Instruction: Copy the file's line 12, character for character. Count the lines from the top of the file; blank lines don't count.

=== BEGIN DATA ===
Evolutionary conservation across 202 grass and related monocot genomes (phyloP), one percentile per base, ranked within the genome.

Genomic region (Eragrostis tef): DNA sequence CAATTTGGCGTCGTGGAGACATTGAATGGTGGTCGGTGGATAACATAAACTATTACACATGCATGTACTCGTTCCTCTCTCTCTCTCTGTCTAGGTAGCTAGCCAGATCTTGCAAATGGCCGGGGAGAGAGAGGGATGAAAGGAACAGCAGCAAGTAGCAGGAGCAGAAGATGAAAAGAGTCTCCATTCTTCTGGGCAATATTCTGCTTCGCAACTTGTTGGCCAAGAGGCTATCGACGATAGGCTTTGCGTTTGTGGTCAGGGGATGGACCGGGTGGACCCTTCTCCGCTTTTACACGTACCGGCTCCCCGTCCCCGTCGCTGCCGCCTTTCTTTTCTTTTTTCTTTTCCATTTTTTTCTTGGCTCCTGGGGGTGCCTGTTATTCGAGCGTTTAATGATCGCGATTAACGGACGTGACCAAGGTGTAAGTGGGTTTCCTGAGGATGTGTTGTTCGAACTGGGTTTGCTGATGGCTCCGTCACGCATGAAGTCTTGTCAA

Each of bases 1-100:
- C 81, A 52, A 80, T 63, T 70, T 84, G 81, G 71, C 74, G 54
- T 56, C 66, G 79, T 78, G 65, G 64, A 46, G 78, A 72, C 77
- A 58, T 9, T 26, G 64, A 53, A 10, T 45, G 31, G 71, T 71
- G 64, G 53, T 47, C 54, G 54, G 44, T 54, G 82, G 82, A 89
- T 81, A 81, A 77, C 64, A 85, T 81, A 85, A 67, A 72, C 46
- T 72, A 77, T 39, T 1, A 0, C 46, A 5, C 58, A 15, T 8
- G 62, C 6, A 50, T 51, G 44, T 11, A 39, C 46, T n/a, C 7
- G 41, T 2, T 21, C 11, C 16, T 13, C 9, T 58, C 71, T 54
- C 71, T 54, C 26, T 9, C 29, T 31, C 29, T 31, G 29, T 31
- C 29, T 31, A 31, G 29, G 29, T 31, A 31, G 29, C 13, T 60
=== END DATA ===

- C 71, T 54, C 26, T 9, C 29, T 31, C 29, T 31, G 29, T 31